Monday, June 30, 2008
DIY: Dumb Is You
When making the aforementioned gazebo, I commited a small yet significant error:
Please, refrain from laughing. I am a very sensitive man.
No other option but to unscrew that beam again, wriggle the ladder out and screw it back on.
Saturday, June 28, 2008
I solved a crime! It all happened at a dark and dreary night. Well, it wasn't exactly at night. And it wasn't dreary either, the sun was shining very happily in fact. And I was equally happily hammering away in the garden, making a gazebo to keep the grape vines from becoming a giant entangled mess that flows over in the neigbours' gardens.
Behind our garden is a terrain with rows of garages. The garage boxes have to make place for a couple of brand new houses, so we'll have new neighbours in a while. But then of course, empty building sites are virtual crime magnets.
Suddenly – in crime nothing gradually builds up – a suspect car with an equally suspect trailer behind it drove up the small dirt track that leads to the terrain. Two suspiciously looking suspects got out of the car, after they'd parked it right next to the ruins of a derilict garage box. Without hesitation, they started to lift heavy bags out of the trailer and stack them next to a low stretch of wall.
'Body parts', I murmered to myself. But I was wrong, because one of them started to turn the bags over. It was old building materials, but I bet there was toxic waste mixed in between the dust.
After they'd finished unloading the trailer, they opened the trunk. It was then that they finally saw me standing on my ladder, watching their every move. They hesitated for a moment, I thought I saw one of them reaching for a gun tucked in behind his belt, but then they decided against turning me cold and quickly continued to unload the trunk of their car.
Moments later, the car with the trailer raced off, leaving a trail of dust. I, for one, didn't hesitate a minute and ran inside to inform the authorities, including my wife. I noted their licence plate number on a piece of timber, because I didn't have any paper on me.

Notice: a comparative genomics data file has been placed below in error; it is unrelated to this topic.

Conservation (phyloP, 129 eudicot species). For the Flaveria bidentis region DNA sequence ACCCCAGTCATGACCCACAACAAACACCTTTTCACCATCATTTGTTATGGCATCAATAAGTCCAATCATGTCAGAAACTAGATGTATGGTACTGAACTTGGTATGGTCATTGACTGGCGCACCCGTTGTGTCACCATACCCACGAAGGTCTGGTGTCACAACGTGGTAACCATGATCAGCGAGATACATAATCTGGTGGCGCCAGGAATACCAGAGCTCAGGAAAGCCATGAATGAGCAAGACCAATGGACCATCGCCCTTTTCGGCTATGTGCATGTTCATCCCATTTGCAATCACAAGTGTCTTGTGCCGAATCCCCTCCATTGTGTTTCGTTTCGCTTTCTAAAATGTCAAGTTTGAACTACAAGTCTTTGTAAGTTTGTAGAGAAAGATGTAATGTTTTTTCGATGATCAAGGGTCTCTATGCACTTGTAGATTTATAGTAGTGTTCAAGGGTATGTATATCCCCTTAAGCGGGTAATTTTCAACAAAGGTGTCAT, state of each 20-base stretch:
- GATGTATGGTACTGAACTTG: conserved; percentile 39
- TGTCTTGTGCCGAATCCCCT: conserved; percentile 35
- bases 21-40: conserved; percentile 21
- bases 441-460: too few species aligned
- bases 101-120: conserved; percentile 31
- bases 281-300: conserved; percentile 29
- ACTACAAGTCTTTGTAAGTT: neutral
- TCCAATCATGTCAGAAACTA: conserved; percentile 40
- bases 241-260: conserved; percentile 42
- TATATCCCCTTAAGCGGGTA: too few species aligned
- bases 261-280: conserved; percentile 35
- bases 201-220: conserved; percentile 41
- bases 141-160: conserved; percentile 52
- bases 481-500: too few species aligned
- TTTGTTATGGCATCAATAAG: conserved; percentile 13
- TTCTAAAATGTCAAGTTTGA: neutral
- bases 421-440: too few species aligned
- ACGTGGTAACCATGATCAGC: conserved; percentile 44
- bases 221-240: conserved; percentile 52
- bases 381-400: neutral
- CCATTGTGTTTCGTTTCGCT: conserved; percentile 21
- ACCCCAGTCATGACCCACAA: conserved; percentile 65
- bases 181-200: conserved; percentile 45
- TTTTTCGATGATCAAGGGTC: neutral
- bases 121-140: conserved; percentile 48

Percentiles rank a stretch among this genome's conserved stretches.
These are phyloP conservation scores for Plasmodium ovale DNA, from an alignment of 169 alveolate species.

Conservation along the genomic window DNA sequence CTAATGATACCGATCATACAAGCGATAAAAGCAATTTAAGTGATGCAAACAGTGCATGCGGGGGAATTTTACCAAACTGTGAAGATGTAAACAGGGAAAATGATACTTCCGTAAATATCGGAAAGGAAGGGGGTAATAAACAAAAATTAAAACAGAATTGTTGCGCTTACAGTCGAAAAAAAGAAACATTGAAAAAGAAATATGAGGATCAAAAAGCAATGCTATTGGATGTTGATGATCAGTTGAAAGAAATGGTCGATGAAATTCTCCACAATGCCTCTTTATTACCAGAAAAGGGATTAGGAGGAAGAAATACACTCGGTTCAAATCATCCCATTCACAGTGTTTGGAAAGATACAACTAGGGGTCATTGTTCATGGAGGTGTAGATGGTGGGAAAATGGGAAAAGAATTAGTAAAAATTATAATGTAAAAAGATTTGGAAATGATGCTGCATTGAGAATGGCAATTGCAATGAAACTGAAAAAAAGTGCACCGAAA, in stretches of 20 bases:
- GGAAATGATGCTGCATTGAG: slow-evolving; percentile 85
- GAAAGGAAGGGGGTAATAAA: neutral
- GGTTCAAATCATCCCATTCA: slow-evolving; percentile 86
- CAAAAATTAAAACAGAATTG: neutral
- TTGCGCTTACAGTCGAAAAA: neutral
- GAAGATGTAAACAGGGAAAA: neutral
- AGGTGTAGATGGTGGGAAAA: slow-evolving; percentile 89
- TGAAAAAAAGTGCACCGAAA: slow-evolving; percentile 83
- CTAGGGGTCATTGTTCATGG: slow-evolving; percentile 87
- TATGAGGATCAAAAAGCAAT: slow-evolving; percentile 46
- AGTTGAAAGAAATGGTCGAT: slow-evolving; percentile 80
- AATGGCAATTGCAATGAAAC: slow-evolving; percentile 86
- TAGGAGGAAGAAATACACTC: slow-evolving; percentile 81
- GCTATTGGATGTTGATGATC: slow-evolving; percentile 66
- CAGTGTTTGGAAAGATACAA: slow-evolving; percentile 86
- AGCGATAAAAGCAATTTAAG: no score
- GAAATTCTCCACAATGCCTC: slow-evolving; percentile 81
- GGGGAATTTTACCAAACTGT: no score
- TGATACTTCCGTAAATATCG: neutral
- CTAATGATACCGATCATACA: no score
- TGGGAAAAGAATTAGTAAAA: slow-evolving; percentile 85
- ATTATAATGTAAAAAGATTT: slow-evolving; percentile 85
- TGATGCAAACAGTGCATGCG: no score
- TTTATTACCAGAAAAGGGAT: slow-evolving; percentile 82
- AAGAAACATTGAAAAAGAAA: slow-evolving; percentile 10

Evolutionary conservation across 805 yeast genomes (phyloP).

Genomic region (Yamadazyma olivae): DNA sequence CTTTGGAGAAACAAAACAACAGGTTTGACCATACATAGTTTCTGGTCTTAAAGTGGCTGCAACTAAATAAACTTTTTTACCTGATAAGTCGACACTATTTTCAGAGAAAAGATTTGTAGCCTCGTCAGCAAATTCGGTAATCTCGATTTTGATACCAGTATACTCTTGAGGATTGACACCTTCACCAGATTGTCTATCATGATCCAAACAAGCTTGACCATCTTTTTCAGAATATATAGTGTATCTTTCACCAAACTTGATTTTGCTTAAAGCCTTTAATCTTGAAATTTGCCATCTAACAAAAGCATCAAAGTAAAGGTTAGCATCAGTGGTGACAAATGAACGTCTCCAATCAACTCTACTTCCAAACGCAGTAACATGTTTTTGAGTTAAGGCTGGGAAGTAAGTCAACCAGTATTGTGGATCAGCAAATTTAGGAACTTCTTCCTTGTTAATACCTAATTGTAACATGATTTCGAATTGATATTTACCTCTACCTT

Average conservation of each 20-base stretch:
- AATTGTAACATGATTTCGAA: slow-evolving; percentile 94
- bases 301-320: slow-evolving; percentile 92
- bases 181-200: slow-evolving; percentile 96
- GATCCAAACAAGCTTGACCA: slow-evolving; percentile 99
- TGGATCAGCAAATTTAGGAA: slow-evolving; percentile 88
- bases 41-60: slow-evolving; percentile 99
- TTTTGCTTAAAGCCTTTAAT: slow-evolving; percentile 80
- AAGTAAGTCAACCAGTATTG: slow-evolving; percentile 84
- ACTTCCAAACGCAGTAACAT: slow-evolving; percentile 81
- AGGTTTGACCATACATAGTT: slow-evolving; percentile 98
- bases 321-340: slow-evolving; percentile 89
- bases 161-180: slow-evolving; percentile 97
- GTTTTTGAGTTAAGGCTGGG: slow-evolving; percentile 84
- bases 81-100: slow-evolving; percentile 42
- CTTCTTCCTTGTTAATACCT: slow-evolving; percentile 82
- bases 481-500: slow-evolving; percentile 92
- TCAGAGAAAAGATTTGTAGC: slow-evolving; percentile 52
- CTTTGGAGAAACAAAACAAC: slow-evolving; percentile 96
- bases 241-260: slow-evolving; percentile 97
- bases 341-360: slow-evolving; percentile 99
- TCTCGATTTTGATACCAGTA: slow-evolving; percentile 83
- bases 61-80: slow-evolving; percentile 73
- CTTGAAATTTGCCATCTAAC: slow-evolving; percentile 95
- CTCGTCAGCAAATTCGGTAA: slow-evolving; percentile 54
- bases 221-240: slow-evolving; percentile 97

An hour later, the police arrived to make an eye-witness report. I must say Mrs.B spoiled the whole thing, pretending that she saw the whole thing happening, just because she was at the other side of the house and saw the car race away from the dirt track. Incidently, the gang lords stopped a couple of houses down the road. Mrs.B speculated that they'd bought the house recently and were now refurbishing it. I wished she would have kept here imagination under control and kept to the facts. All evidence pointed to the clear conclusion that an international crime syndicate was trying to take control of the neighbourhood, waisting everyone that pokes his or her nose in their drugs trafficking scheme.
The police left, without mentioning my central role in their report. Which is just as well, because those killers will certainly want to take revenge and then it's better her than me, that's what I say. Later they (the two police officers) came back to report on the proceedings. They had identified the two men and went to their house. They had made a deal with them: clean up the terrain or face the consequences. What a lousy scam! They should have been arrested immediately, or executed on the spot! Now those hoodlums are certain to 'visit' us again and take their revenge.
I'm moving out of here, I need witness protection!
Tuesday, June 24, 2008
Brussels Central : 20.48
Tuesday, June 17, 2008
Today, my son became a true Belgian:
He ate his first fries. A true son of his father, he cried to get out of bed and when he discovered we were eating fries (or chips), there was no stopping him. After this tentative first fries, he continued to empty my plate. I can't tell you how proud I am.
And wait until he discovers mayonnaise!
Wednesday, June 11, 2008
Blog Blogger Bloggest